Anti-malware scans are always important, and you should always do it whenever you see suspicious activity on your browser or outside of it. However, this will not remove the push notification pop-ups, as this needs to be done manually via the browser. While resetting it can work too, it is not necessary – it is easier simply to access browser settings and prevent the site from sending you notifications. Here's how:
- Open Google Chrome browser and go to Menu > Settings.
- Scroll down and click on Advanced.
- Locate the Privacy and security section and pick Site Settings > Notifications.
- Look at the Allow section and look for a suspicious URL.
- Click the three vertical dots next to it and pick Block. This should remove unwanted notifications from Google Chrome.
Google Chrome (Android)
- Open Google Chrome and tap on Settings (three vertical dots).
- Select Notifications.
- Scroll down to the Sites section.
- Locate the unwanted URL and toggle the button to the left (Off position).
- Open Mozilla Firefox and go to Menu > Options.
- Click on Privacy & Security section.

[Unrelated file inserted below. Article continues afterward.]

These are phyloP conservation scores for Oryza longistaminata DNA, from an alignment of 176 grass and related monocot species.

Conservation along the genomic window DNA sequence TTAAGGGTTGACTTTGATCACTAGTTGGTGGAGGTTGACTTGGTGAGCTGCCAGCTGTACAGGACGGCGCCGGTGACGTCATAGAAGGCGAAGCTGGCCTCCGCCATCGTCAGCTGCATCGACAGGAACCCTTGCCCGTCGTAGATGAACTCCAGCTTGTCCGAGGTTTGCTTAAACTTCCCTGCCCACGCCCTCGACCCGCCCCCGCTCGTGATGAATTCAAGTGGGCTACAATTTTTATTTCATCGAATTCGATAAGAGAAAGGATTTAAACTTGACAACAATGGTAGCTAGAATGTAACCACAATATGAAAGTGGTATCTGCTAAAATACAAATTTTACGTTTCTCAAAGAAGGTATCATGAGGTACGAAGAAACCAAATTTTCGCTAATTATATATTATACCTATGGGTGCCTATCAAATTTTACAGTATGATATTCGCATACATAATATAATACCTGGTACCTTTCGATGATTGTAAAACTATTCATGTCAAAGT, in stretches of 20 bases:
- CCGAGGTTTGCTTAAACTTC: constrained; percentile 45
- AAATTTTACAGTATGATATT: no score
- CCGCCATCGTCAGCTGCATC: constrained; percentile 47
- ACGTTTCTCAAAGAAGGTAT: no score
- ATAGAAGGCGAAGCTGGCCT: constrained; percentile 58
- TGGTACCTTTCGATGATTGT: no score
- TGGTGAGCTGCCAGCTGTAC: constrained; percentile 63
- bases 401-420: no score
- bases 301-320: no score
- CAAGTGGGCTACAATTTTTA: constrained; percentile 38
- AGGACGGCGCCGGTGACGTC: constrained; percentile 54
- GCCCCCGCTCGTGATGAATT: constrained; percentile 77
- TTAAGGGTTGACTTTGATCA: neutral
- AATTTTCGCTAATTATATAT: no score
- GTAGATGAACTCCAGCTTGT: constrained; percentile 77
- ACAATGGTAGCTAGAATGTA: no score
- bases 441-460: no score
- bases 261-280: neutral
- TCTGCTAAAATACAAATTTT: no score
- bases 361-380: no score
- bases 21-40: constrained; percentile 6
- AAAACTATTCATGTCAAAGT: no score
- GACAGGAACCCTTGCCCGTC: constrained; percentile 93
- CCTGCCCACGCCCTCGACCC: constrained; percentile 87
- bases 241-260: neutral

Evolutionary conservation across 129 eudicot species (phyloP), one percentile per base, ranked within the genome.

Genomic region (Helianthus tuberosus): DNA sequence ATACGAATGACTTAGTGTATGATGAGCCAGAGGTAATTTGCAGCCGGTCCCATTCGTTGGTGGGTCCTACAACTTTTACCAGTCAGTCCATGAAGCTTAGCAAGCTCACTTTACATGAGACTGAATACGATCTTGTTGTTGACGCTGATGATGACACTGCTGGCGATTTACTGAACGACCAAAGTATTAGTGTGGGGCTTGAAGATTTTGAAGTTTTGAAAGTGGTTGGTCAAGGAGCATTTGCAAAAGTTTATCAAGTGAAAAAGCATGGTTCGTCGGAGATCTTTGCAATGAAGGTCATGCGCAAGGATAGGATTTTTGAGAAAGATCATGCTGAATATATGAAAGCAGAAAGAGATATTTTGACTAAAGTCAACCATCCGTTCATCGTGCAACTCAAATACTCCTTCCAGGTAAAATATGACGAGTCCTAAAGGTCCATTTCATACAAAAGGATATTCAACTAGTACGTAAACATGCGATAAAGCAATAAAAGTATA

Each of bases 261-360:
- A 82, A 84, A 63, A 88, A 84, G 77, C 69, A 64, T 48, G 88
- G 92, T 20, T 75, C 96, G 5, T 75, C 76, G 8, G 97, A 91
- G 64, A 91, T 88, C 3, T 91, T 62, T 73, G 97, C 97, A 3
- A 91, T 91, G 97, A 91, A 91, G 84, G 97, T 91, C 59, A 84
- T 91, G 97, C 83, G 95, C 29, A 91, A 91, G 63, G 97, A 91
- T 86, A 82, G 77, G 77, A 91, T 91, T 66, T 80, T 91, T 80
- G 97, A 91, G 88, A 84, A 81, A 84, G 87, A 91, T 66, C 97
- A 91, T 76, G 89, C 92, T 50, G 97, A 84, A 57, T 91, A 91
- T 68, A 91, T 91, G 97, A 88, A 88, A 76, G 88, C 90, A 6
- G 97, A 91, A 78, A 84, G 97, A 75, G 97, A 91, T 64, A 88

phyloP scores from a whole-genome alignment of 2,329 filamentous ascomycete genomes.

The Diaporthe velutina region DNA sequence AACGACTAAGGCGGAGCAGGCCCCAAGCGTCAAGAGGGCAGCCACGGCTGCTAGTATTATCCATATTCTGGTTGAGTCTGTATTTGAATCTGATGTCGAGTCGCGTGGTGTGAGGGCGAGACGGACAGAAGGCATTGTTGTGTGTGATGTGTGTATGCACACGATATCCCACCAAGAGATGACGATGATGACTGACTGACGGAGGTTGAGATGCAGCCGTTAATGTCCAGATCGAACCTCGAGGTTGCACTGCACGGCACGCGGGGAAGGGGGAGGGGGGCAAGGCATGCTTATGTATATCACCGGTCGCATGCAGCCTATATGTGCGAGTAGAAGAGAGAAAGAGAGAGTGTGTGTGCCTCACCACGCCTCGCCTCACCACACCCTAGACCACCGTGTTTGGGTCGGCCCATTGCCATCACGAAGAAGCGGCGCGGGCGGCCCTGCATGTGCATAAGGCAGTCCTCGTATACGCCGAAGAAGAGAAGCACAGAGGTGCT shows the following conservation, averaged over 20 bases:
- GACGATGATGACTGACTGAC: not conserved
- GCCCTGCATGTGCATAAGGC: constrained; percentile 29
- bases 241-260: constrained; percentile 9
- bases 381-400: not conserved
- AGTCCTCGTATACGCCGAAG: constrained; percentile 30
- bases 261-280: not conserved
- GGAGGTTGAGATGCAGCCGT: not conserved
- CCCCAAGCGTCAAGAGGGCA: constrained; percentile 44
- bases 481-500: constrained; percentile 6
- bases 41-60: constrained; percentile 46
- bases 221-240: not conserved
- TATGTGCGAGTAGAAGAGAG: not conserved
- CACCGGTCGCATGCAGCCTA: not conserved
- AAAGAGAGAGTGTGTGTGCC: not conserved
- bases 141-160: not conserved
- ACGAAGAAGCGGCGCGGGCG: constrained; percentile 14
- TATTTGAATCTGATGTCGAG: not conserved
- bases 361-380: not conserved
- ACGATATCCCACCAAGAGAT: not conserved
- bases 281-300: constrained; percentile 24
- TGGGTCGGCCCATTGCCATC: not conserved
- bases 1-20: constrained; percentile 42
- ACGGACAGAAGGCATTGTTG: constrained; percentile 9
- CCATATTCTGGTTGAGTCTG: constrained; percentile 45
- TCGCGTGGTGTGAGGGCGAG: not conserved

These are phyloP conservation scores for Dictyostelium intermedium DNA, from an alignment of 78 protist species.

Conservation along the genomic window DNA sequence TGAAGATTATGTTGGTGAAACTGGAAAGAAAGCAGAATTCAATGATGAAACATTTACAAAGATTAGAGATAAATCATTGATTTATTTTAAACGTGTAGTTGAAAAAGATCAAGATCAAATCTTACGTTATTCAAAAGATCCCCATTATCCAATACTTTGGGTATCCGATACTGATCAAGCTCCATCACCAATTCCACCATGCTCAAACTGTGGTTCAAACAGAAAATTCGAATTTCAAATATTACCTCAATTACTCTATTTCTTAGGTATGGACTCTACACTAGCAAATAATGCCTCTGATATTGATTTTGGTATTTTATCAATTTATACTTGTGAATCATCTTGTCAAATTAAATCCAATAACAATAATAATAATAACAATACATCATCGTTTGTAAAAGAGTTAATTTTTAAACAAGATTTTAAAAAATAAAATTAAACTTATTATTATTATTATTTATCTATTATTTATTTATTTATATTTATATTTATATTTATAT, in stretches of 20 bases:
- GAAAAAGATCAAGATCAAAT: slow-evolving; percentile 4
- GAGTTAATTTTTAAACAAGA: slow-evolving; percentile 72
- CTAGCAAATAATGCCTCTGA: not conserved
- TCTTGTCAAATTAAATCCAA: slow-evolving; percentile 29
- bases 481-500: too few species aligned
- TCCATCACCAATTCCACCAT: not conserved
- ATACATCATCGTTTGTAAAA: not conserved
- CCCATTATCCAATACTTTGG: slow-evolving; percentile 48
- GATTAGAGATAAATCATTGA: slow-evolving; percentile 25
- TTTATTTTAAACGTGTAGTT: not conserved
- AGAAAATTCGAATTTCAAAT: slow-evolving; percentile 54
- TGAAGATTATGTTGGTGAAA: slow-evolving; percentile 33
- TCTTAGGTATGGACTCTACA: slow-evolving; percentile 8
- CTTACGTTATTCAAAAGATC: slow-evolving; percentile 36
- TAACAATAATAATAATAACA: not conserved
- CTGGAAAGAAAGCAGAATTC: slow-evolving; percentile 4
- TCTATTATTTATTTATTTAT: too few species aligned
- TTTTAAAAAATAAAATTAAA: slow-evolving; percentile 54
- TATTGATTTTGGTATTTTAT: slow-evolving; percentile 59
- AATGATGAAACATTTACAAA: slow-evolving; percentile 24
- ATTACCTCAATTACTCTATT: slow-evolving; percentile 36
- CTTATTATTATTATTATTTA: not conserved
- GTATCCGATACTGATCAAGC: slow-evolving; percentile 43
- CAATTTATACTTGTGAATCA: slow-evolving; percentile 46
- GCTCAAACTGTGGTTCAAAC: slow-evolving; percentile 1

- Under Permissions, you should be able to see Notifications. Click the Settings button next to it.
- In the Settings – Notification Permissions window, click on the drop-down menu by the URL in question.
- Select Block and then click on Save Changes. This should remove unwanted notifications from Mozilla Firefox.
- Click on Safari > Preferences…
- Go to the Websites tab and, under General, select Notifications.
- Select the web address in question, click the drop-down menu and select Deny.
MS Edge (Chromium)
- Open Microsoft Edge, and go to Settings.
- Select Site permissions.
- Go to Notifications on the right.
- Under Allow, you will find the unwanted entry.
- Click on More actions and select Block.
- Open Internet Explorer, and click on the Gear icon at the top-right of the window.
- Select Internet options and go to the Privacy tab.
- In the Pop-up Blocker section, click on Settings.
- Locate web address in question under Allowed sites and pick Remove.
How to prevent from getting adware
Choose a proper web browser and improve your safety with a VPN tool
Online spying has got momentum in recent years and people are getting more and more interested in how to protect their privacy online. One of the basic means to add a layer of security – choose the most private and secure web browser. Although web browsers can't grant full privacy protection and security, some of them are much better at sandboxing, HTTPS upgrading, active content blocking, tracking blocking, phishing protection, and similar privacy-oriented features. However, if you want true anonymity, we suggest you employ a powerful Private Internet Access VPN – it can encrypt all the traffic that comes and goes out of your computer, preventing tracking completely.